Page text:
One thing we do have though are a lot of guest contributors which I'm happy to say are contributing well to the mag! We've recently had Anneka French and Nick Reading writing for us, as well as a whole batch of studio guest bloggers, students who blog about the live work going on in their studios.

Can you give us a sneak peek at what we can expect in the next issue?

In the next issue we've been lucky enough to have a bespoke cover designed exclusively for us by KOKOMI, directed by Spiros Halaris. Something that we think will really pop off the shelves. Look out for a little preview of that soon!

We've got valuable interviews from artists within the industry, and of course a great catch up with yourselves which I'm sure our readers will be excited to hear about. As usual you can expect to see a wide variety of student and graduate work, from thought provoking photography to witty illustrations.

Biggest achievement to date?

That's a hard one! I would say the magazine, but I still feel like we could and will achieve a whole lot more soon. So instead I think I'll go with persuading my parents to let me completely redecorate my room to then have three people throw paint balls all over it as part of an art project. And yes it's still like that to this day!

What's the future plan after graduating, will the magazine take centre stage or be a side project to your own creative endeavours?

Another hard question! I'm a bit unsure at the moment, I think if the magazine doesn't take centre stage, then it'll be a pretty darn big side project. It's hard to say as I've got such a passion for many areas, whether it's publishing, design, technology or even creating installations, who knows where I'll end up!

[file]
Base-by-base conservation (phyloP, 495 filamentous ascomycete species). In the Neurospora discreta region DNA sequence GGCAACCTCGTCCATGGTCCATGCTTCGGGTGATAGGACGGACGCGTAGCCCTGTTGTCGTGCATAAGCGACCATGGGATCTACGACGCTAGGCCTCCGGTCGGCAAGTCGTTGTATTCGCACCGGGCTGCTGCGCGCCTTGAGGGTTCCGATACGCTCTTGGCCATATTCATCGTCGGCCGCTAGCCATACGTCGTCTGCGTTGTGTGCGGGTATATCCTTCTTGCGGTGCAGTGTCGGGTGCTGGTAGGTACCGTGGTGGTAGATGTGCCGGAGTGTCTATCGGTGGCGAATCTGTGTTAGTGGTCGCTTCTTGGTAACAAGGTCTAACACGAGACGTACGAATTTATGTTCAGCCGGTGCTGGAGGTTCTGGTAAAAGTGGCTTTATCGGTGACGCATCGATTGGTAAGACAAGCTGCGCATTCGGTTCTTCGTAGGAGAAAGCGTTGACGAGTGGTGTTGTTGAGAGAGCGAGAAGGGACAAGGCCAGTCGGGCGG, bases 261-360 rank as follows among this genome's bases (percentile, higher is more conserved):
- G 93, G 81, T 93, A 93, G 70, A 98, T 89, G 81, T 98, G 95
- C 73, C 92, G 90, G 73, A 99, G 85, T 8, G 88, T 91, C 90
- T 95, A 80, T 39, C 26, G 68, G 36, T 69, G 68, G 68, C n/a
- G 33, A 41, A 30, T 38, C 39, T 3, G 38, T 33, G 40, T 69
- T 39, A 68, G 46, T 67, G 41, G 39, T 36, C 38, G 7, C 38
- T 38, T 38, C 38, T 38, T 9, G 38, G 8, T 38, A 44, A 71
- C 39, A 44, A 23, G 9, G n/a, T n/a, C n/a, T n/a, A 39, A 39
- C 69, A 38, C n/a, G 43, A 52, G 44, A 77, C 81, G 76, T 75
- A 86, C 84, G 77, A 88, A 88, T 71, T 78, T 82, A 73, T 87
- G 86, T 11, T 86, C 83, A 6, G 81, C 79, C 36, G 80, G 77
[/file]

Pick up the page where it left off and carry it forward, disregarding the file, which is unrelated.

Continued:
The next issue of Plog Magazine is out in June...

Sunday, 13 May 2012

Jewel-like qualities...

We were always a touch sceptical about social media and especially Twitter, a few tentative tweets to begin with and then you gain followers, and the confidence to build a business network.
One of our most recent connections was with Nicky Hadjithoma, the founder of new jewellery emporium Neony. Having a common interest in supporting and promoting up-and-coming jewellery designers, Twitter bashed our business heads together, and she kindly invited us to her new store launch in London last week.

Set a jewel-encrusted stones throw away from Tottenham Court Road, the store was already buzzing with people and flash-bulbs as we approached. It was cosy to say the least, but we were still able to enjoy the stunning mix of perfectly curated collections Nicky had put together.

We managed to catch Nicky in the midst of her mingling, a little overwhelmed by the turn-out and realisation that all her hard work had paid off. She was cautious to use the phrase that she had 'something for everyone' but from the queue forming at the back of the store to pay, we'd say there was definitely more than a few happy customers!

With collections on show from Ruby Feathers, Francesca Villa, Daphne Dasque and Origami Jewellery to name but a few, the wall-mounted gilt frames showcased the work perfectly, with the store itself having an Alice Through the Looking Glass quality...

Of course, we couldn't go away empty handed ourselves, with both of us walking away with our very own pieces of Origami Jewellery, and can't wait to go back to get lost in Wonderland...